In my previous company, we were hiring around 40-50 engineers when building a new center in California and we even went to some IIT campuses in India to hire. Facilities and teachers have improved with more funding, but even in the early days, IIT's quality was based on the quality of students due to selection criteria.

I am not sure why Pakistan or other countries don't copy it. Not all hires from IITs are brilliant, but you at least get a basic assurance about level. It makes hiring easier. Having a bad hire is very costly for companies. The same thing can happen in Pakistan or any other country. One thing has to be ensured that no one can get into those colleges even if he/she is the son/daughter of the president of the country.

I am trivializing it a bit here because IITS are run autonomously and have a strong undergraduate program, but the main thing is who they allow joining.
 
One thing stood out during interviews - pretty much every single student was poor or belonged to the middle class. It may have changed now, but we never encountered anyone from a wealthy family. I guess they won't have the motivation to work hard enough to make it there. There could be exceptions but just talking about the norm.
 
They are pretty good, but it has not much to do with IIT. If you open an institute in Pakistan and take the top 1% of candidates with open and honest selection tests in Math/Physics/Chem at the national level then it is not surprising that those 1% will be good. That's what happens to get into IIT.

In my previous company, we were hiring around 40-50 engineers when building a new center in California and we even went to some IIT campuses in India to hire. Facilities and teachers have improved with more funding, but even in the early days, IIT's quality was based on the quality of students due to selection criteria.

I am not sure why Pakistan or other countries don't copy it. Not all hires from IITs are brilliant, but you at least get a basic assurance about level. It makes hiring easier. Having a bad hire is very costly for companies. The same thing can happen in Pakistan or any other country. One thing has to be ensured that no one can get into those colleges even if he/she is the son/daughter of the president of the country.

I am trivializing it a bit here because IITS are run autonomously and have a strong undergraduate program, but the main thing is who they allow joining.

I think the type of education in Pakistan is different.

In comparison to the UK for example you will see Pakistani students exposed to more advanced concepts at an earlier age but there is no real culture of trying to understand the theory behind them, the focus is mainly on rote memorisation and being able to recall the figures. I don't know if there is a focus on research papers or dissertations at BSC or MSC level, the focus seems to be on passing exams....I could be wrong on this perhaps a Pakistani uni student can confirm.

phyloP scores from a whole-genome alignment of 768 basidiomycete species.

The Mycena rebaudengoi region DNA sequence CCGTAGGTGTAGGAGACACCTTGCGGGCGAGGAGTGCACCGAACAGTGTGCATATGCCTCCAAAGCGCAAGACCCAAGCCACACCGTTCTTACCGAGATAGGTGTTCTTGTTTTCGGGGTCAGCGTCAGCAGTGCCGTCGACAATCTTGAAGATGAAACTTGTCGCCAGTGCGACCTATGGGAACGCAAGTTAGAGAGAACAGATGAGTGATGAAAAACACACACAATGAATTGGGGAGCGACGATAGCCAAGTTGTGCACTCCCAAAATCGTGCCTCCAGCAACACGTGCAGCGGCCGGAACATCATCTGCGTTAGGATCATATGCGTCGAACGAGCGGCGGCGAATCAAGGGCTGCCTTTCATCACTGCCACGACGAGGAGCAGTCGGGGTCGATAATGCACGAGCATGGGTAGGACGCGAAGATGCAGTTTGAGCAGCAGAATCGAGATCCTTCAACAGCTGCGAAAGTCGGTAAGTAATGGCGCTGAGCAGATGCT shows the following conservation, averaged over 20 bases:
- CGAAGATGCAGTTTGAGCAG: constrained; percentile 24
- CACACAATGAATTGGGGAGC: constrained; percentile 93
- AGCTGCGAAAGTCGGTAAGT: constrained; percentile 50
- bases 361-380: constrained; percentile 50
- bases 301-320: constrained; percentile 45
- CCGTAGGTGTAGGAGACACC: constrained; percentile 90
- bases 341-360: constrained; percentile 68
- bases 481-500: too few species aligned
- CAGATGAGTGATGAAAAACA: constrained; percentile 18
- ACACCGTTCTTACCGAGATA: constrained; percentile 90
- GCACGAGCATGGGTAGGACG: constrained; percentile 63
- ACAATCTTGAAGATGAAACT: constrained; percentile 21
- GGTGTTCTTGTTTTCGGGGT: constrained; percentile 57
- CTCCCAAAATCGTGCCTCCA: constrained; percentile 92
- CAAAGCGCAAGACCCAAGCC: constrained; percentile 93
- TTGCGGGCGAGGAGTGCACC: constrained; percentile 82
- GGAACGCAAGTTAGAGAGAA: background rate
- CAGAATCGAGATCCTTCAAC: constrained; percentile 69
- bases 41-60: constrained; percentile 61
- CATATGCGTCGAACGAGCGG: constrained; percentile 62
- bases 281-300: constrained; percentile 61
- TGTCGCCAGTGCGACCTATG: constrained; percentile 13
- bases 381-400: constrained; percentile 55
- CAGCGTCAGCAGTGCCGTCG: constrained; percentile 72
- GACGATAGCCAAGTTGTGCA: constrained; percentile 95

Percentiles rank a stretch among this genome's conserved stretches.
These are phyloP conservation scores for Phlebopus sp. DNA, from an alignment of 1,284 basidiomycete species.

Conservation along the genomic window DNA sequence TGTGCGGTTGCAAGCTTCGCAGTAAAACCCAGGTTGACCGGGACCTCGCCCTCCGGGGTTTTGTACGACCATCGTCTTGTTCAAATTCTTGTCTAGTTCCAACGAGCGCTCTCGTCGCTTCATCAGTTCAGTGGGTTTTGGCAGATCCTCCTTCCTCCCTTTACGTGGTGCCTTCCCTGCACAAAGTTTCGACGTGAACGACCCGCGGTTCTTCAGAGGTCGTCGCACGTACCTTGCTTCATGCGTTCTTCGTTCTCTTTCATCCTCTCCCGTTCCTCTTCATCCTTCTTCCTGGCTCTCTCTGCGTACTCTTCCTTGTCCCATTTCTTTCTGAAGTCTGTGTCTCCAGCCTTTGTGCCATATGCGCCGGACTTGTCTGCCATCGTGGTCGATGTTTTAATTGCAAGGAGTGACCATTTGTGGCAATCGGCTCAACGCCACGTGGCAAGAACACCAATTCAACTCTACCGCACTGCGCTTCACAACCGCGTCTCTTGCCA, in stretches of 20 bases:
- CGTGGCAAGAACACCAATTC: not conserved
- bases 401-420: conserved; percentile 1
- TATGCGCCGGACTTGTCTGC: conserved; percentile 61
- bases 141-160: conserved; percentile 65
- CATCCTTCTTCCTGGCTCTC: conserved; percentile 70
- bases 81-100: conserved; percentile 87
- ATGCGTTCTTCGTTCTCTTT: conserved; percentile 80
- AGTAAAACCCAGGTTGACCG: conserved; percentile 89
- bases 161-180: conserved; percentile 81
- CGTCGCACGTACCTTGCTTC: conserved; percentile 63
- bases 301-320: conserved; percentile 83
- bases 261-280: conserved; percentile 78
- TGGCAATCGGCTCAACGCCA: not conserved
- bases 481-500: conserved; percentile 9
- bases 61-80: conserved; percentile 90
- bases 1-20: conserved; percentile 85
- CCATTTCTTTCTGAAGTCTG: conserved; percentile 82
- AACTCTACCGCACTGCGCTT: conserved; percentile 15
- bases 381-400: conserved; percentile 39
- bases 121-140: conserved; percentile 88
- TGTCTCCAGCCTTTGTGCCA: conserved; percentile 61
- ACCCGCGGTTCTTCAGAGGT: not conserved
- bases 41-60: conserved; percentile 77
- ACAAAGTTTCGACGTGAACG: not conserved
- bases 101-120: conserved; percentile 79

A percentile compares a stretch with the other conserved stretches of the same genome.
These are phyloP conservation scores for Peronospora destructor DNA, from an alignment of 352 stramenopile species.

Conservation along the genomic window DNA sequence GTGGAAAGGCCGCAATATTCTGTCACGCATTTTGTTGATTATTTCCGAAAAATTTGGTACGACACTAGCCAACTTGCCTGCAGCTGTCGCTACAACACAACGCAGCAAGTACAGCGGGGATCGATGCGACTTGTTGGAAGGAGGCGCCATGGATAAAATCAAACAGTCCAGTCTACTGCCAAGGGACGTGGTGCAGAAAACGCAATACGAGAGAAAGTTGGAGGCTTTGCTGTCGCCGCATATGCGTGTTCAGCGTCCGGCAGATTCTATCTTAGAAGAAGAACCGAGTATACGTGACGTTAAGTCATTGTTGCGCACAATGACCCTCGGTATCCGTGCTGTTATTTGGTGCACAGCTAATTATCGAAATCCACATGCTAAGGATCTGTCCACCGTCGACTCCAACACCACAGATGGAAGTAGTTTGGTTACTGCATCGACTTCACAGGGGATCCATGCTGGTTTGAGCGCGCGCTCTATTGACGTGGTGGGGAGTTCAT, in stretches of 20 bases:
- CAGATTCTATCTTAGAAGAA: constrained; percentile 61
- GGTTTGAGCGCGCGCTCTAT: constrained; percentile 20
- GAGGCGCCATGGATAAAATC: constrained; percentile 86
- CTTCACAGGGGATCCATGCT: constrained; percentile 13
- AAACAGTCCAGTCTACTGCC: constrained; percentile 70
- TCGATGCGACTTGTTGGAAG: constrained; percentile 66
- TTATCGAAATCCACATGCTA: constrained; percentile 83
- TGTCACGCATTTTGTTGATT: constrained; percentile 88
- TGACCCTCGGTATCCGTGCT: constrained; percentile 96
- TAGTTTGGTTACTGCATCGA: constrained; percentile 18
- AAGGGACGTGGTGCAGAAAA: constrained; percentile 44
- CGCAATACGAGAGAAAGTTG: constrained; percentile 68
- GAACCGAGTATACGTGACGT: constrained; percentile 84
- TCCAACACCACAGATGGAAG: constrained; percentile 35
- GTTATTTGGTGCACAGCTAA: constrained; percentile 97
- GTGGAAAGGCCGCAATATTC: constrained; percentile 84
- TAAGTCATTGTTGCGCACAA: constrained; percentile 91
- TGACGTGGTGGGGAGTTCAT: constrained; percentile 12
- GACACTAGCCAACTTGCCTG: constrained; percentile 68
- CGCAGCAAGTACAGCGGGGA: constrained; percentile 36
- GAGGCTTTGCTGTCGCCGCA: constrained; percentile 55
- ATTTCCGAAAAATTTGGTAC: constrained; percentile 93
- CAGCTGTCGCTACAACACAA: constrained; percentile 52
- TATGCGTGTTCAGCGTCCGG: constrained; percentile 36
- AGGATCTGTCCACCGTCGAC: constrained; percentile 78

The Indian students I have met seem to be able to grasp concepts exceptionally quickly and are able to create new knowledge within the industries they work in. This makes them a major asset and their thirst for learning never seem to cease, from Engineering they do an MBA and become leaders in organisations at a rate much faster than Pakistanis. To me, it all stems down to an intellectual curiosity that is developed in the Indian education system versus mundane rote learning in Pakistan.
 
I think the type of education in Pakistan is different.

In comparison to the UK for example you will see Pakistani students exposed to more advanced concepts at an earlier age but there is no real culture of trying to understand the theory behind them, the focus is mainly on rote memorisation and being able to recall the figures. I don't know if there is a focus on research papers or dissertations at BSC or MSC level, the focus seems to be on passing exams....I could be wrong on this perhaps a Pakistani uni student can confirm.

The Indian students I have met seem to be able to grasp concepts exceptionally quickly and are able to create new knowledge within the industries they work in. This makes them a major asset and their thirst for learning never seem to cease, from Engineering they do an MBA and become leaders in organisations at a rate much faster than Pakistanis. To me, it all stems down to an intellectual curiosity that is developed in the Indian education system versus mundane rote learning in Pakistan.

I don't think Pakistan is far behind India. I have a couple of cousins that studied at this engineering institute in Karachi, I can't recall the name but they ended up at FAANG companies in Europe, they say that school has a reputation of producing really good engineers.
 
All we produce is over religious zealots and madrassa's. Anyone who admits this is called an Indian.
 
One thing stood out during interviews - pretty much every single student was poor or belonged to the middle class. It may have changed now, but we never encountered anyone from a wealthy family. I guess they won't have the motivation to work hard enough to make it there. There could be exceptions but just talking about the norm.

My batch was quite uniform, it was almost entirely middle class, children of government servants and other professionals, or small businessmen. If you travelled from the US to hire them, their attire would probably have seem shabby and they may have looked that they belonged to poor families.